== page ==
RCMP going after Canadian Nationalist Party for intellectual property violation

Last week, the RCMP launched a hate crime investigation into the leader of the Canadian Nationalist Party. Now, they’re going after the would-be political party for violating their intellectual property.

Mounties also investigating would-be political party for potential hate crime

The Mounties say the Canadian Nationalist Party selling a coin commemorating the RCMP Musical Ride is 'a clear violation of RCMP intellectual property rights.' (Andrew Vaughan/The Canadian Press)

Last week, the RCMP launched a hate crime investigation into the leader of the Canadian Nationalist Party — now they're going after the would-be political party for violating intellectual property.

The Canadian Nationalist Party, which promotes anti-immigrant and anti-LGBTQ views and calls for the removal of "globalists" from the country, is in the final stages of applying for the ability to collect tax-deductible political donations and run a slate of candidates in the October federal election.

To raise cash, the party has set up an online store selling Canadian Nationalist Party hats and shirts.

Its big-ticket item was an RCMP centennial copper coin the party was trying to sell for $625.

The party says the coin was released to commemorate the RCMP Musical Ride, the force's iconic touring equine show.

"Feels good in the hand and in the name of justice," notes the Canadian Nationalist Party page. 

The Canadian Nationalist Party is trying to sell this RCMP coin on its website. (Canadian Nationalist Party)

The RCMP has a different interpretation of 'justice' in this case.

"This is a clear violation of RCMP intellectual property rights. No person or organization may use our protected marks without our permission," said spokesperson Sgt. Marie Damian.

"This is the first we have heard of this infringement. We will be addressing it shortly."

By Thursday afternoon, the coin was no longer for sale on Canadian Nationalist Party's site.

The force is still looking into its validity.

The Canadian Nationalist Party did not respond to a CBC News request for comment about the coin.

Hate speech probe launched

The intellectual property case comes as Mounties in Saskatchewan probe a video posted to the Canadian Nationalist Party website and its Facebook and YouTube pages.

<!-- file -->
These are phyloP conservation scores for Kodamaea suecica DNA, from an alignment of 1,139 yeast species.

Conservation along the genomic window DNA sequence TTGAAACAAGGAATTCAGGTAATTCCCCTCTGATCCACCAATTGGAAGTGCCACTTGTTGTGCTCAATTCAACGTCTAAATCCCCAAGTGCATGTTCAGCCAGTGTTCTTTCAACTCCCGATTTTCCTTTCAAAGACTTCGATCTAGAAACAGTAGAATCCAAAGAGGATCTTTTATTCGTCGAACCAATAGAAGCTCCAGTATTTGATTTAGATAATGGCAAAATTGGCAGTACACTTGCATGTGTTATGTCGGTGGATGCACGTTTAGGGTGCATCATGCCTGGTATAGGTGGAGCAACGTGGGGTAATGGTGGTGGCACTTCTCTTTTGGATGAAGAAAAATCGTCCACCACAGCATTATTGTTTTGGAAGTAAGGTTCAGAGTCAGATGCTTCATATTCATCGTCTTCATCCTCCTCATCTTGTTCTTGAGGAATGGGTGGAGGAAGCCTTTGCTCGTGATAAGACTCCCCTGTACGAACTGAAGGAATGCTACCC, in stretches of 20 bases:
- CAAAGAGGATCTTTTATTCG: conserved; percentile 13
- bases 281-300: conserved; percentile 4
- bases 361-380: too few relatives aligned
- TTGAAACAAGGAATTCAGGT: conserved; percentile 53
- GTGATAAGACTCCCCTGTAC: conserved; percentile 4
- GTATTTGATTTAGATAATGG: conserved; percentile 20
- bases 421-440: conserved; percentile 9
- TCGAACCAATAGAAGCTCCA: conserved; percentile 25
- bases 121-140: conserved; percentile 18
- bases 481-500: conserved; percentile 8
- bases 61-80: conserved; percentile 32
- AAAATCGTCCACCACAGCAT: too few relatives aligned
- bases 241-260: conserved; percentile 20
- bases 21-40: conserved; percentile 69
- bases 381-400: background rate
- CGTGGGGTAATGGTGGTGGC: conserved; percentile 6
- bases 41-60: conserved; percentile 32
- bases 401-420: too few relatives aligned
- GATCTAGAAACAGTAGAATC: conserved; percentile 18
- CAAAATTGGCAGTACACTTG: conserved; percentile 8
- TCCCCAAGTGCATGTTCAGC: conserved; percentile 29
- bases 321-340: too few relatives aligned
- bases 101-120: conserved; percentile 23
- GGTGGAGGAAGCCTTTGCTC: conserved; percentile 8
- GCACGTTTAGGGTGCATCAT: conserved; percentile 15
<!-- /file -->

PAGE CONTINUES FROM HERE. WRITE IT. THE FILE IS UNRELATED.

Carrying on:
It shows the leader of the group, Travis Patron, denouncing what he describes as "the parasitic tribe" (or "black sheep") he claims controls the media and the central bank in Canada.

"What we need to do, perhaps more than anything, is remove these people once and for all from our country," says Patron to the camera.

The RCMP said they are consulting hate crime specialists to determine whether Patron's comments in the video contravene criminal laws against advocating genocide or hatred against an identifiable group, following a formal complaint by the Canadian Anti-Hate Network, a non-profit watchdog group.

Bernie M. Farber, chair of the Canadian Anti-Hate Network, told CBC News Patron's comments were "clearly" anti-Semitic. Farber said Patron's video repeats the kind of tropes — about controlling the media, for example — that have been used to inspire hatred toward Jews, although he acknowledged Patron makes no explicit reference to Jews.

Patron told CBC News his statements are directed at "globalists" and that his members have not violated hate speech laws.

Elections Canada has given the Canadian Nationalist Party until July 15 to provide the 250 signed declarations from members who are eligible voters that it needs to officially register as a federal political party.

Damian said the RCMP intervenes on a "regular" basis on trademark infringements.

Last fall, it asked the Founders Brewing Co., based in Grand Rapids, Mich., to stop using a picture of a Mountie to sell its Canadian Breakfast Stout.

"While we understand why the brewery chose to use the iconic Mountie in red serge on their 'Canadian' beer, the RCMP's image, crest and name are protected under the Trademarks Act," a spokesperson told the Windsor Star at the time.

"The RCMP Act also prohibits the unauthorized use of the RCMP name, representations of its members and marks, badges or insignia."


Catharine Tunney is a reporter with CBC's Parliament Hill bureau, where she covers national security and the RCMP. She worked previously for CBC in Nova Scotia. You can reach her at catharine.tunney@cbc.ca

With files from Dave Seglins

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